With gas prices still at a record high, more people are beginning to reach a limit on their gas transactions when using a card to pay at the pump.
“Gas prices seem to be keep climbing and climbing," said Grover Beach resident, Mike Krist.
“I don’t know how people can afford to pay these prices and buy food that’s going up too," said Keith Biggs, a Lompoc resident.
It is no secret that gas prices continue to rise and with that, many individuals resort to paying by card when at the pump.
“I pay with a credit card at the pump because it’s just more convenient that way," said Krist.
According toFinancial Fuel Services, authorization limits apply to fuel purchases because the final amount is not known until the customer is finished pumping gas, making this transaction unique.
“Each institution sets their own caps. It typically has been $100 dollars," said Donna Severs, CEO of SLO Credit Union.
While this limit is nothing new, more people are beginning to have problems while paying with a card at the pump.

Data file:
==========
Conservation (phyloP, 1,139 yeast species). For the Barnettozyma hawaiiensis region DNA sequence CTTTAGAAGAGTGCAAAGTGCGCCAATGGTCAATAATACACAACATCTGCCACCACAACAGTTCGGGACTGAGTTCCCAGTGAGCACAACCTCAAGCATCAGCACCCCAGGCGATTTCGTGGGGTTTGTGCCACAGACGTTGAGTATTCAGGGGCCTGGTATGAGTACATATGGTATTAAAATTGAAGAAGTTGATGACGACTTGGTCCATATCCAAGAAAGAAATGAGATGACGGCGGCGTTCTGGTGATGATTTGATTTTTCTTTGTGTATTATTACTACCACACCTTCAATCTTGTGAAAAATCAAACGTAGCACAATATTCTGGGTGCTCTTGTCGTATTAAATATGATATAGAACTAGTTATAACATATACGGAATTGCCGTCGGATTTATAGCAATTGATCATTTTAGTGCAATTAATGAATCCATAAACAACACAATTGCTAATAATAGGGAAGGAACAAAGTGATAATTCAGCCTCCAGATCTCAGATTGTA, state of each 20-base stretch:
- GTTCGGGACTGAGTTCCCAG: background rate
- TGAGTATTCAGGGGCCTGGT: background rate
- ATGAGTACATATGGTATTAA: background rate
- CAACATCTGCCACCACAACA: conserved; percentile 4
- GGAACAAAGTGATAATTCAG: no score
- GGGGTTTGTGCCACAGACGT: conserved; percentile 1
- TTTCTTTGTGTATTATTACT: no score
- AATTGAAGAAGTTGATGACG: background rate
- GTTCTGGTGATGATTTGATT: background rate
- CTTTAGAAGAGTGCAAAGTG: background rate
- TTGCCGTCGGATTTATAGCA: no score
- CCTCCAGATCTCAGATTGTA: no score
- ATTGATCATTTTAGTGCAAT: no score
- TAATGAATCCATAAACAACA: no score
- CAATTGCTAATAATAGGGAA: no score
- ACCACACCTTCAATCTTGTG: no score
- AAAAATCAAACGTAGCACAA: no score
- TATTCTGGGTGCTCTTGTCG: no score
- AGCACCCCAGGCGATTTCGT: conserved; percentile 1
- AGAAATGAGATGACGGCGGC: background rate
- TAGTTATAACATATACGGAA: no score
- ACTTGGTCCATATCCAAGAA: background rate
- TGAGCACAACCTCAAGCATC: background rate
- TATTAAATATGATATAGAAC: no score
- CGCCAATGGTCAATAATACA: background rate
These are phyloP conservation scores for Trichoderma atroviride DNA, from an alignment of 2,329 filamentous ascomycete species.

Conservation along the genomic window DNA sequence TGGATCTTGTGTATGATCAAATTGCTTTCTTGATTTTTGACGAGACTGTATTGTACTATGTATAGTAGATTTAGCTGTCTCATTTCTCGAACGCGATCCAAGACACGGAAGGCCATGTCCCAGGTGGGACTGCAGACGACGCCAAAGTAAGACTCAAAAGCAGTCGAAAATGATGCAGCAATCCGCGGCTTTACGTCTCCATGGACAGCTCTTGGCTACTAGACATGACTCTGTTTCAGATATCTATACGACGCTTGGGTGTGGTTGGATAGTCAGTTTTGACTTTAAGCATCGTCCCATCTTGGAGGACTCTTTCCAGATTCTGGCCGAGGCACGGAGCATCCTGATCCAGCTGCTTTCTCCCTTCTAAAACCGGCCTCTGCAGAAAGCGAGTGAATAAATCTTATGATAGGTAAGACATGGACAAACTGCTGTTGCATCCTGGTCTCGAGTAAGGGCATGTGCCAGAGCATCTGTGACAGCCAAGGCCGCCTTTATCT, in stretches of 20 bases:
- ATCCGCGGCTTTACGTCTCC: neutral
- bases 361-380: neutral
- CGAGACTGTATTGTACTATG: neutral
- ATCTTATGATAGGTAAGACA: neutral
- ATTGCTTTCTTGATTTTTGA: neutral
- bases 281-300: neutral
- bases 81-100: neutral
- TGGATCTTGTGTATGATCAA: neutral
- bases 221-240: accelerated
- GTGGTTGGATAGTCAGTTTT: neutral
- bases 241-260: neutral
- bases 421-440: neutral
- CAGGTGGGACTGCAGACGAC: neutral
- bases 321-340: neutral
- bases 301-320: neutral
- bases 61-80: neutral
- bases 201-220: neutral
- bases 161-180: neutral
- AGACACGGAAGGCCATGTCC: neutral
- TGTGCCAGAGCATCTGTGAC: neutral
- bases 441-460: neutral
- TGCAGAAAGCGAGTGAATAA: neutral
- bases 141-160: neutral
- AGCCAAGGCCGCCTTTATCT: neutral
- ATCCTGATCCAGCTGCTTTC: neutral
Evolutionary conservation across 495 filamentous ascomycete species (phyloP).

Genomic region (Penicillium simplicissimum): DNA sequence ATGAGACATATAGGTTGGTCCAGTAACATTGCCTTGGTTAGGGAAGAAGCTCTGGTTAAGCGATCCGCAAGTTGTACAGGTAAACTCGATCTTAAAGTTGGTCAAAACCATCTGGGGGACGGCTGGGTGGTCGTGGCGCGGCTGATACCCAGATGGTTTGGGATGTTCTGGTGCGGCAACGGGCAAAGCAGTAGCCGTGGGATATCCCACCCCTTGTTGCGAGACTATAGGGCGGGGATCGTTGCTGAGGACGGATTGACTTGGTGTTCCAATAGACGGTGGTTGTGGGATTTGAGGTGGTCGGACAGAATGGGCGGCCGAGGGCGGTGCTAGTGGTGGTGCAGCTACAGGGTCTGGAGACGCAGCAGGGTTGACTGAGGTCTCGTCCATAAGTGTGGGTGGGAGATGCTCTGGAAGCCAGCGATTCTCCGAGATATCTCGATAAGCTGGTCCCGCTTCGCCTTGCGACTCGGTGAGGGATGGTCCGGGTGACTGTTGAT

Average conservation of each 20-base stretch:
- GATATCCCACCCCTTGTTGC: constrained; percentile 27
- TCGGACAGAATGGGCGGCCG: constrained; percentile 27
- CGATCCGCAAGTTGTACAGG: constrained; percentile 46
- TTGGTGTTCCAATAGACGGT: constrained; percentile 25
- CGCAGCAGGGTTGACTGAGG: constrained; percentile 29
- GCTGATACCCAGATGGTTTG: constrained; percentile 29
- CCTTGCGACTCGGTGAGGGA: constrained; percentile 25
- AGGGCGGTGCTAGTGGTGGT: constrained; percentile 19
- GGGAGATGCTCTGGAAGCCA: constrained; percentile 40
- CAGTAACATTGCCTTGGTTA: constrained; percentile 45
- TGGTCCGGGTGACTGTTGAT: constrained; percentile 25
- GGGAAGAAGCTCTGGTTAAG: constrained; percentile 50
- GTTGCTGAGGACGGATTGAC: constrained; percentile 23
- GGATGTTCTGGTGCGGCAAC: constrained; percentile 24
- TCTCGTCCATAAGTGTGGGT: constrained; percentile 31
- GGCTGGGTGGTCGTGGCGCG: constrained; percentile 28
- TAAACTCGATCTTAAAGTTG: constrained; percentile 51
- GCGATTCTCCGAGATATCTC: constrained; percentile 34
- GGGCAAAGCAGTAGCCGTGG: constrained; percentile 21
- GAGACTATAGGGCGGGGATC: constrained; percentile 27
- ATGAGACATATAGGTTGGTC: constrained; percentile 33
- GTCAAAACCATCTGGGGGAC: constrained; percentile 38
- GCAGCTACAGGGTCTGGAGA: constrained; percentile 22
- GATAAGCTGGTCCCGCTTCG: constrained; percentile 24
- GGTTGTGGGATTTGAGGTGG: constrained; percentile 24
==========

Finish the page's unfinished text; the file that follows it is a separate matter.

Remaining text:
“Obviously it costs more to fill up a tank these days and I think that’s part of why it’s becoming so much more of a problem," said Severs.
Severs says this limit is to allow the gas station merchant to see if the card is valid and avoid any fraudulent transactions.
“The authorization process is designed to prevent the gas stations from not getting their money, the hold stays on for maximum it can stay on is 24 hours," said Severs.
According to Financial Fuel Services, credit card holds must be lifted within three days and debit cards with a pin are settled in real-time.
Ways to avoid this limit and holds are going inside to pay at the register or paying with cash instead.